Performance

4.4″ stainless steel bull barrel stacked duty ammo into amazing groups.

I can’t say specifically what it is that makes the 4.4” barrel/ slide combo track and reset so well but it does. I often thought that my Glock 19 tracked and reset better than my G17, and with competition guns, it is often a combination of barrel length, slide weight, recoil spring poundage, and bullet load (weight/ velocity) that make them shoot well.

I think Staccato found another one of those “sweet spot” combinations. The weight of the slide, length of the cycle, length and weight of the recoil spring, height of the grip, the weight of the non-moving mass of the bull barrel, or just the combination of certain elements of those, make it work.

Another Staccato P with Dawson System with only iron sights that happened by the range.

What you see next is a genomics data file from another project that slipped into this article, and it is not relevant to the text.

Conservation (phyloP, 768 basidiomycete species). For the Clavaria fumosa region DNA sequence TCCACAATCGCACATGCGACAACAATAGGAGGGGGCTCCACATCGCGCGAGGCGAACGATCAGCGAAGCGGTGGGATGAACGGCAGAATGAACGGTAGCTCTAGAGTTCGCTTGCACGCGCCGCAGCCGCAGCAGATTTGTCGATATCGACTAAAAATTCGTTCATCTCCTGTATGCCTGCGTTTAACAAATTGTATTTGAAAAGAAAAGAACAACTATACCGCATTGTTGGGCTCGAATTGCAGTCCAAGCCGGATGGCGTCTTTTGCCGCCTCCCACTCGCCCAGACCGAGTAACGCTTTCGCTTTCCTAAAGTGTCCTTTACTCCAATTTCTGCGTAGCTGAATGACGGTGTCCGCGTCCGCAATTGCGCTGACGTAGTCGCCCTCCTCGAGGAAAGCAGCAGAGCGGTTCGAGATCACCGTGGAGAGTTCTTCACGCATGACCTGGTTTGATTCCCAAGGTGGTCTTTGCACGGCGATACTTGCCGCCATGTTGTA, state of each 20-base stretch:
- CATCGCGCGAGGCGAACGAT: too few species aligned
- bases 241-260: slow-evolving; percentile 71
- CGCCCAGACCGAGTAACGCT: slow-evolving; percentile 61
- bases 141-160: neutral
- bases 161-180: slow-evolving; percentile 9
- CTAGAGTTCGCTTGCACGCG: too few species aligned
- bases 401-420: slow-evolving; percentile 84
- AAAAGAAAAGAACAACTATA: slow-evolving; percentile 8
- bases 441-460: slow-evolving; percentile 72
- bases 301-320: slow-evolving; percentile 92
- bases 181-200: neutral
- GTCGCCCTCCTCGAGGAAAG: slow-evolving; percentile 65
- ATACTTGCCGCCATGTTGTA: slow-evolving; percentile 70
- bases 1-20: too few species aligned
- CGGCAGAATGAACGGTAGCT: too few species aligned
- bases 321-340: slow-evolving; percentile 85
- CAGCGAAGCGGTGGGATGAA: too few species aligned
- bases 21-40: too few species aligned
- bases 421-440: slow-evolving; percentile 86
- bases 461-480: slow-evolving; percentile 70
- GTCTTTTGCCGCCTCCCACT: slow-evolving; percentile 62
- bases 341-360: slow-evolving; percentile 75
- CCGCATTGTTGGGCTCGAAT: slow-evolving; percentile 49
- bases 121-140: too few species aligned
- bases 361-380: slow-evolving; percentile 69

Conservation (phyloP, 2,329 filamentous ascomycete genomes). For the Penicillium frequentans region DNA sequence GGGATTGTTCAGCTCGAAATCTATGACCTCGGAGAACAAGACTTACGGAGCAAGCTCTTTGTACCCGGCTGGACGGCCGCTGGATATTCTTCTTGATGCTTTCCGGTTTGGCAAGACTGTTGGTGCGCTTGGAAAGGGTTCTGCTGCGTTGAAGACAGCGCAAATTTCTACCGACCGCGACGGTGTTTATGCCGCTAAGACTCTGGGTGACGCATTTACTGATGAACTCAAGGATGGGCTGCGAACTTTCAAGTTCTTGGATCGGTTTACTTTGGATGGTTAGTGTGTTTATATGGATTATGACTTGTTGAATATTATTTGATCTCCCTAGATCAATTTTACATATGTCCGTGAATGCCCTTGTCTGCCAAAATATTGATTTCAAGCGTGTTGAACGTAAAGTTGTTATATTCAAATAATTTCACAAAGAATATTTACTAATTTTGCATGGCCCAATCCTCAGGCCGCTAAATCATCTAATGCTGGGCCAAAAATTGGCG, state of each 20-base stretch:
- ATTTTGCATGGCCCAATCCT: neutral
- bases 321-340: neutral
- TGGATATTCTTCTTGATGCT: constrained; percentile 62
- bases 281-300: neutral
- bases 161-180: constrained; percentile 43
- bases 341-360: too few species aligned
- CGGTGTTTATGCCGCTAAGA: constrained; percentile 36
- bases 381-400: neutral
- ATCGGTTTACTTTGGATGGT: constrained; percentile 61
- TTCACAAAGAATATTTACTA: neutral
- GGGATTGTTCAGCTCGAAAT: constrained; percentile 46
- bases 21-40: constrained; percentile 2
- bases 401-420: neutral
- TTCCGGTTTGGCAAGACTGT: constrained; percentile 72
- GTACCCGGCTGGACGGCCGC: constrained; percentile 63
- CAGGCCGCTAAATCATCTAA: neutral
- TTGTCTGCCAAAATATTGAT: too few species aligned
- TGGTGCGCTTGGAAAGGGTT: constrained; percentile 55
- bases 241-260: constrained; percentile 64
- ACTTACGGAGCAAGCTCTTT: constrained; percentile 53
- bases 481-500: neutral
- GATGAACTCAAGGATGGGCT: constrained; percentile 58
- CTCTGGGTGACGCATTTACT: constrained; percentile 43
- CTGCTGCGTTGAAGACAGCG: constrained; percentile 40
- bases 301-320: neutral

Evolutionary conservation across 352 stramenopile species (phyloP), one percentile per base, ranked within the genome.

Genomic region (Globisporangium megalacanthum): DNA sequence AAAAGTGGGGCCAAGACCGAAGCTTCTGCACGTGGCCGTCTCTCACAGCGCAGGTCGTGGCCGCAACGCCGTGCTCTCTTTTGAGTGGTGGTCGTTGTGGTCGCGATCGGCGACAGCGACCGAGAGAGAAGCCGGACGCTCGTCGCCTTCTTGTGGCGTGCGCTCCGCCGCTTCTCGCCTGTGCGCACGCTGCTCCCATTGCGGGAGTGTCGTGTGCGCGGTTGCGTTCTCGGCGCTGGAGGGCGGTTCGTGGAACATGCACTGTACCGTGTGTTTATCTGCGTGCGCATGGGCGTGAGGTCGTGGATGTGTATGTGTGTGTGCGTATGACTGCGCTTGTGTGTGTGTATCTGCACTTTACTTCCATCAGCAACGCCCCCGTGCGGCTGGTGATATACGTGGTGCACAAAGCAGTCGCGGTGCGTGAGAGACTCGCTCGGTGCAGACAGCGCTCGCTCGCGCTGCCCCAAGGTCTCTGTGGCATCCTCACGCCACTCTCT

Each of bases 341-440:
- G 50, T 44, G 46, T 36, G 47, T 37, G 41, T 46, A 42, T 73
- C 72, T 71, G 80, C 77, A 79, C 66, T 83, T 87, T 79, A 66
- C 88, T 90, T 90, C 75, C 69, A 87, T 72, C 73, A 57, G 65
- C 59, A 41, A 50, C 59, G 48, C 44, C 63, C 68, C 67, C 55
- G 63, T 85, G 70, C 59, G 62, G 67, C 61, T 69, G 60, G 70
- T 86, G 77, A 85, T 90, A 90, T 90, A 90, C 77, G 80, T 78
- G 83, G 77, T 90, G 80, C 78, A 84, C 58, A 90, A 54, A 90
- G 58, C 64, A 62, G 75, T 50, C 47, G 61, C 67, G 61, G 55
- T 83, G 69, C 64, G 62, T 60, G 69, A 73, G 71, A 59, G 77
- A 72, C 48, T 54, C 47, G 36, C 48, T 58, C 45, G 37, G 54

The “P” was also 100% reliable for the 700+ rounds I put through it in accuracy and reliability testing. The testing was done with 10 different types of ammunition with bullet weights ranging from 115 – 147 grains.

One of the causes of malfunctions in the old STI 2011’s was the magazine. Many of the older magazines would need to be “tuned” to ensure consistent feeding. The feed lips and overall dimensions were sometimes a bit out of spec and caused occasional reliability issues, though many of us competitors managed to shoot hundreds of thousands of rounds through those guns over the years.

Staccato P is hands down the best grouping pistol author has tested.

Staccato seems to have addressed those issues too. The 17 and 20 round Teflon coated stainless steel magazines functioned flawlessly, feeding every shape and type of ammunition I could gather to throw at them.

Running speed drills with the “P”, ringing the large amount of steel on the range, blasting the plate rack, or spinning the dueling tree, all seemed effortless with the Staccato. I shot the “P” with the Delta Point Pro and with just the iron sights and both were a pleasure.